The Conservative Party’s Boris Johnson has received the highest number of votes in the first ballot to select who will lead the party and succeed Theresa May as the next prime minister of the UK.
Whilst Mark Harper, Andrea Leadsom and Esther McVey have been knocked out of the race, Johnson has secured 114 votes which puts him far ahead of the remaining seven candidates. Jeremy Hunt, who in 2005 co-authored a book calling for the privatisation of the NHS and later went on to become Health Secretary, came second with 43 votes.
During his tenure as Foreign Minister from 2016 to 2018 and his eight-year term as London Mayor, Johnson proved to be a controversial figure in British politics and made a number of offensive comments about the Middle East.
When in 2016 details of his earnings were made public, observers were shocked to find out he earnt £266,667 a year for a Telegraph column which he used to regularly put forward his thoughts on the region.
When Syria’s Bashir Al-Assad recaptured the UNESCO site of Palmyra from Daesh in 2016, he wrote that he could not conceal his elation that the Syrian army was back in control. Al-Assad and his regime have killed thousands more civilians than Daesh and have used rape and torture as a weapon of war.
Johnson voted for the war in Iraq, for intervention in Libya, and against a 2016 proposal for the UK to take in 3,000 unaccompanied Syrian minors warning that “we must not become a magnet or a pole of attraction for economic rights.”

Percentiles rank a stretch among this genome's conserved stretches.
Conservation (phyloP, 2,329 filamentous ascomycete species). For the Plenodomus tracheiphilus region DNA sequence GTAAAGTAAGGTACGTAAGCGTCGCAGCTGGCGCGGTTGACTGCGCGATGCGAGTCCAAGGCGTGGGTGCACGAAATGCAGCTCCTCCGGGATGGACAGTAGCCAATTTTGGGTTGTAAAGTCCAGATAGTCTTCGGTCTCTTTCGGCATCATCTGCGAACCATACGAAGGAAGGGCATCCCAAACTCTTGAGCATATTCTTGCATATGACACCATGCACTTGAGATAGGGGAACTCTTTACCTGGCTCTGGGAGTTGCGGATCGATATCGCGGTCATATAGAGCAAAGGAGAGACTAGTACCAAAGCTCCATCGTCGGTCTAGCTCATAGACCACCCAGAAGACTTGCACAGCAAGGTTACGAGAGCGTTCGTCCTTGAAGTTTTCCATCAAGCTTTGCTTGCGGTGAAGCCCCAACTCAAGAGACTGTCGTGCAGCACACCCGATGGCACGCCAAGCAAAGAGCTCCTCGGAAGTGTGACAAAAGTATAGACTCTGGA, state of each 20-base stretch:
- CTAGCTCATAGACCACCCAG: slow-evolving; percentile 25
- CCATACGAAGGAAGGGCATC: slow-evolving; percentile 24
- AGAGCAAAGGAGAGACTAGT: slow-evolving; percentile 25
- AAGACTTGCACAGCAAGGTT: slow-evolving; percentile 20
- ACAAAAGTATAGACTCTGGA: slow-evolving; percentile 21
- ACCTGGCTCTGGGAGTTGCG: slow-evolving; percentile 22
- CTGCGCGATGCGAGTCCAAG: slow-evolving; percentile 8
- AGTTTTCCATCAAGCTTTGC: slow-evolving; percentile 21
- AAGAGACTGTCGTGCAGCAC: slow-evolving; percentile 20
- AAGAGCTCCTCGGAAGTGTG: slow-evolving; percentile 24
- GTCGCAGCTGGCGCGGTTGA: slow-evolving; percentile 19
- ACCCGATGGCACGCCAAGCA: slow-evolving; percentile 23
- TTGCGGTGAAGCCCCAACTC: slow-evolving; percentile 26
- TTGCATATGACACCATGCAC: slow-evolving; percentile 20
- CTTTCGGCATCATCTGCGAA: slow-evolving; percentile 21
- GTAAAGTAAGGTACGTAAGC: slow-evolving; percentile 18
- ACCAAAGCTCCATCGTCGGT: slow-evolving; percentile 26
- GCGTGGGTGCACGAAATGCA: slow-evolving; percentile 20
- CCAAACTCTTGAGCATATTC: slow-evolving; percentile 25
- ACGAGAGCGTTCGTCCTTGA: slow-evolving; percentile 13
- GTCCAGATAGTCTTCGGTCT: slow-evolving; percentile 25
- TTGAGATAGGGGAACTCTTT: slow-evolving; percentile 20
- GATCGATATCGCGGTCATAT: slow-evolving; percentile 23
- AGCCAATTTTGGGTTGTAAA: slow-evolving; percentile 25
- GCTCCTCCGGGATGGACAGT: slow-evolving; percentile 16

He faced calls to resign following comments he made in 2017, that the Libyan city of Sirte could be the next Dubai once they’ve cleared away the dead bodies.
Last year he was accused of Islamophobia after commenting that Muslim women who wore the burka “look like letterboxes” and “bank robbers”. Amidst the backlash his sister wrote in the Daily Mail that he did not go far enough in his comments.
On Radio 4 this morning Priti Patel, who was forced to resign as international development secretary in 2017 after it was revealed she was holding secret meetings with Israeli officials including Benjamin Netanyahu, defended Johnson.
She said his comments regarding the burka were “not to mock” them but instead “a clear defence of women’s rights to wear whatever they like.”